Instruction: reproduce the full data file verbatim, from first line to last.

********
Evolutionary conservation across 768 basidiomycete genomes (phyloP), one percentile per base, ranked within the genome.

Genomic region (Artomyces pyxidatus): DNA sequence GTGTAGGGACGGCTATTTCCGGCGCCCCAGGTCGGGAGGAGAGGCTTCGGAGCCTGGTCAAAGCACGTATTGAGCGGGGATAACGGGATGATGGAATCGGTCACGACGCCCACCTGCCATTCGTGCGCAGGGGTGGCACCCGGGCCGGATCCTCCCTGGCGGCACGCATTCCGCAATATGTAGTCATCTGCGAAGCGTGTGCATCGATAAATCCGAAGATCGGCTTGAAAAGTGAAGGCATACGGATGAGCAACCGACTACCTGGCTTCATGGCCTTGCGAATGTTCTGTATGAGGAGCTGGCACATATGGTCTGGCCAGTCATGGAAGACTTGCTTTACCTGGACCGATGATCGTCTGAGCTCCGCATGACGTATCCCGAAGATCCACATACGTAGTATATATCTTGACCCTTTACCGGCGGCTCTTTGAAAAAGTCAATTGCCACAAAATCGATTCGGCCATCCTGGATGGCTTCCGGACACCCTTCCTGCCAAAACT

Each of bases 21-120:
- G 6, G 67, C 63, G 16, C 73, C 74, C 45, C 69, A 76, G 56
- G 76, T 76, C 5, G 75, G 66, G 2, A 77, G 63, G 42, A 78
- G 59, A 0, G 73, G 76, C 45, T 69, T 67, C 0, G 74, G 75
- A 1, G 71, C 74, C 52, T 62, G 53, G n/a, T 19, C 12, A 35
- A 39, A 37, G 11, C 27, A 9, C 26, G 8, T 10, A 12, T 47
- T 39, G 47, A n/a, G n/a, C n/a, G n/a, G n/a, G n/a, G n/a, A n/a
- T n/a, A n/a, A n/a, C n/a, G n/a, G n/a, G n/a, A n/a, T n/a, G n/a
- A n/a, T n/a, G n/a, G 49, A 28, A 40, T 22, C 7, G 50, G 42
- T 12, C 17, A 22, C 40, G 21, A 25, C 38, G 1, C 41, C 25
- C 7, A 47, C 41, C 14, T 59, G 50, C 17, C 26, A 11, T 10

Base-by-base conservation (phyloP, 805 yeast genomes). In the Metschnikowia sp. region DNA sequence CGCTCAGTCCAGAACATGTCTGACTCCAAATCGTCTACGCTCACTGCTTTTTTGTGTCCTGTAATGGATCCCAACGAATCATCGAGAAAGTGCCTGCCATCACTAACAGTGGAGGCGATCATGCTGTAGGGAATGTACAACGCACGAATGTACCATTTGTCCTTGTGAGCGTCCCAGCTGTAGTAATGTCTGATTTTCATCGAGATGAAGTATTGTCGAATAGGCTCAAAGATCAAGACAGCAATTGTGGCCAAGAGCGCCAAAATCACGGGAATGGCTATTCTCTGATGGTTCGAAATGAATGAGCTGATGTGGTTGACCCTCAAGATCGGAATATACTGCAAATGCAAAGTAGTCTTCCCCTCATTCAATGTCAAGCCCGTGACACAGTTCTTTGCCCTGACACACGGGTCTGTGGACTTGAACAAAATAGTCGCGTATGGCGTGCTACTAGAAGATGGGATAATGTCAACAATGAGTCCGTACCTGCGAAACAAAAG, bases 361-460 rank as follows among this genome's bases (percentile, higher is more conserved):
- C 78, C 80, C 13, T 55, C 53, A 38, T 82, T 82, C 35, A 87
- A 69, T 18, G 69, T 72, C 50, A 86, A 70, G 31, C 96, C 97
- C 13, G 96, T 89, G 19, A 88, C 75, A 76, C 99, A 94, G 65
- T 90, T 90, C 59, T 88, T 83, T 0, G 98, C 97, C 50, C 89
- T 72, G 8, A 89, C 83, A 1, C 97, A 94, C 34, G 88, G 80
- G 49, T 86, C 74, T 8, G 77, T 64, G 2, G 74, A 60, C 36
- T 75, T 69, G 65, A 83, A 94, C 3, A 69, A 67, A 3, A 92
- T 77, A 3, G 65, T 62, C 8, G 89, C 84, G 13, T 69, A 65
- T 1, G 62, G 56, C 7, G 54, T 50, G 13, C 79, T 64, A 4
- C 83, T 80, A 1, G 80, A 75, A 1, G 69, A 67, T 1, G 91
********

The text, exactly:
Evolutionary conservation across 768 basidiomycete genomes (phyloP), one percentile per base, ranked within the genome.

Genomic region (Artomyces pyxidatus): DNA sequence GTGTAGGGACGGCTATTTCCGGCGCCCCAGGTCGGGAGGAGAGGCTTCGGAGCCTGGTCAAAGCACGTATTGAGCGGGGATAACGGGATGATGGAATCGGTCACGACGCCCACCTGCCATTCGTGCGCAGGGGTGGCACCCGGGCCGGATCCTCCCTGGCGGCACGCATTCCGCAATATGTAGTCATCTGCGAAGCGTGTGCATCGATAAATCCGAAGATCGGCTTGAAAAGTGAAGGCATACGGATGAGCAACCGACTACCTGGCTTCATGGCCTTGCGAATGTTCTGTATGAGGAGCTGGCACATATGGTCTGGCCAGTCATGGAAGACTTGCTTTACCTGGACCGATGATCGTCTGAGCTCCGCATGACGTATCCCGAAGATCCACATACGTAGTATATATCTTGACCCTTTACCGGCGGCTCTTTGAAAAAGTCAATTGCCACAAAATCGATTCGGCCATCCTGGATGGCTTCCGGACACCCTTCCTGCCAAAACT

Each of bases 21-120:
- G 6, G 67, C 63, G 16, C 73, C 74, C 45, C 69, A 76, G 56
- G 76, T 76, C 5, G 75, G 66, G 2, A 77, G 63, G 42, A 78
- G 59, A 0, G 73, G 76, C 45, T 69, T 67, C 0, G 74, G 75
- A 1, G 71, C 74, C 52, T 62, G 53, G n/a, T 19, C 12, A 35
- A 39, A 37, G 11, C 27, A 9, C 26, G 8, T 10, A 12, T 47
- T 39, G 47, A n/a, G n/a, C n/a, G n/a, G n/a, G n/a, G n/a, A n/a
- T n/a, A n/a, A n/a, C n/a, G n/a, G n/a, G n/a, A n/a, T n/a, G n/a
- A n/a, T n/a, G n/a, G 49, A 28, A 40, T 22, C 7, G 50, G 42
- T 12, C 17, A 22, C 40, G 21, A 25, C 38, G 1, C 41, C 25
- C 7, A 47, C 41, C 14, T 59, G 50, C 17, C 26, A 11, T 10

Base-by-base conservation (phyloP, 805 yeast genomes). In the Metschnikowia sp. region DNA sequence CGCTCAGTCCAGAACATGTCTGACTCCAAATCGTCTACGCTCACTGCTTTTTTGTGTCCTGTAATGGATCCCAACGAATCATCGAGAAAGTGCCTGCCATCACTAACAGTGGAGGCGATCATGCTGTAGGGAATGTACAACGCACGAATGTACCATTTGTCCTTGTGAGCGTCCCAGCTGTAGTAATGTCTGATTTTCATCGAGATGAAGTATTGTCGAATAGGCTCAAAGATCAAGACAGCAATTGTGGCCAAGAGCGCCAAAATCACGGGAATGGCTATTCTCTGATGGTTCGAAATGAATGAGCTGATGTGGTTGACCCTCAAGATCGGAATATACTGCAAATGCAAAGTAGTCTTCCCCTCATTCAATGTCAAGCCCGTGACACAGTTCTTTGCCCTGACACACGGGTCTGTGGACTTGAACAAAATAGTCGCGTATGGCGTGCTACTAGAAGATGGGATAATGTCAACAATGAGTCCGTACCTGCGAAACAAAAG, bases 361-460 rank as follows among this genome's bases (percentile, higher is more conserved):
- C 78, C 80, C 13, T 55, C 53, A 38, T 82, T 82, C 35, A 87
- A 69, T 18, G 69, T 72, C 50, A 86, A 70, G 31, C 96, C 97
- C 13, G 96, T 89, G 19, A 88, C 75, A 76, C 99, A 94, G 65
- T 90, T 90, C 59, T 88, T 83, T 0, G 98, C 97, C 50, C 89
- T 72, G 8, A 89, C 83, A 1, C 97, A 94, C 34, G 88, G 80
- G 49, T 86, C 74, T 8, G 77, T 64, G 2, G 74, A 60, C 36
- T 75, T 69, G 65, A 83, A 94, C 3, A 69, A 67, A 3, A 92
- T 77, A 3, G 65, T 62, C 8, G 89, C 84, G 13, T 69, A 65
- T 1, G 62, G 56, C 7, G 54, T 50, G 13, C 79, T 64, A 4
- C 83, T 80, A 1, G 80, A 75, A 1, G 69, A 67, T 1, G 91